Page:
It wasn't long before their frustrations were directed toward me. A few weeks later, during a time when all the middle managers would be congregating for a meeting, they asked me to join one of their sessions.
Facing a Hostile Situation
Several email messages found their way into my inbox, asking how they would be able to perform their job with the new system in place. I could sense the frustration they were dealing with and figured the meeting is going to be somewhat hostile in nature. Perhaps, not to where my personal safety would be at stake, but where the emotions would be high. After all, a portion of this group's salary was based upon the success of the professional service teams they managed.
When I relayed this situation back to the CIO, his initial reaction was to push back on meeting their needs. His thought was that the system was designed to benefit the corporation and provide a direct connection to the ERP system for billing purposes. However, after some discussion, he agreed to listen to their needs and figure out what is possible to include in the new system to help meet their needs.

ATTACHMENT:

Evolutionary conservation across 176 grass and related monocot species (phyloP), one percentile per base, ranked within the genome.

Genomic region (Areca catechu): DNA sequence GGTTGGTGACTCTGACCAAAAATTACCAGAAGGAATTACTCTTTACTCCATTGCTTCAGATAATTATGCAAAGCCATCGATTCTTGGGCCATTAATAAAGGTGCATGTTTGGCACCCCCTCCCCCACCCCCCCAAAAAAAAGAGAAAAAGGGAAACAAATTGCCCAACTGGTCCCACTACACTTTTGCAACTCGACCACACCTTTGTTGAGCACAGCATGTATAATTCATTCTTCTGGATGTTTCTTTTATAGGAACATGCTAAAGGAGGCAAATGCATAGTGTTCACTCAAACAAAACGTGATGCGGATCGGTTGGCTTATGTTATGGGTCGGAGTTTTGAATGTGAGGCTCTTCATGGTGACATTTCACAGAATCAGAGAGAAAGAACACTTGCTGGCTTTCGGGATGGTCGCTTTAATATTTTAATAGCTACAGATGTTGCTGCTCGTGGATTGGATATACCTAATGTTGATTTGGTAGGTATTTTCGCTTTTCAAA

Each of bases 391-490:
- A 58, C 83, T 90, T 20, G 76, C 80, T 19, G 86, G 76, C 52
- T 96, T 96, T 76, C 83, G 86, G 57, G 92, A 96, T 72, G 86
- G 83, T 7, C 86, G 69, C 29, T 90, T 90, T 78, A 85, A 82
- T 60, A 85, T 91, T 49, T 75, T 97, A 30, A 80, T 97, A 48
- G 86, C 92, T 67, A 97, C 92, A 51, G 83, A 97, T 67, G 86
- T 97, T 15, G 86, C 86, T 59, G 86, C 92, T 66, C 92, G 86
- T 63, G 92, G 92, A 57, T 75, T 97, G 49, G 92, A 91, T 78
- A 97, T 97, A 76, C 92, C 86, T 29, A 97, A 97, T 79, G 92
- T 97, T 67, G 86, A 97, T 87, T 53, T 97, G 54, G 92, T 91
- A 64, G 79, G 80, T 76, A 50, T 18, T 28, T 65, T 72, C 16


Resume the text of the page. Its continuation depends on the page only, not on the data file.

I knew the meeting was going to start off in a tense state, so I felt like I needed a good ice-breaker.
Toy Store Visit
On my way to the meeting, I decided to stop by a toy store that was on my way to the meeting location. While there, I was able to locate a roll of kite string and then I asked for directions to where the bb and pellet guns were located. I wasn't planning to arm myself. Instead, I found a small package of bulls-eye targets that were big enough to cover my chest area.
When I arrived at the meeting location, I found a hole punch and some clear tape. I removed a target from the packing, added holes into each corner, then used the kite string to make it easy to attach the target over my chest. My ice-breaker was ready, I would enter the meeting wearing a bulls-eye on my chest.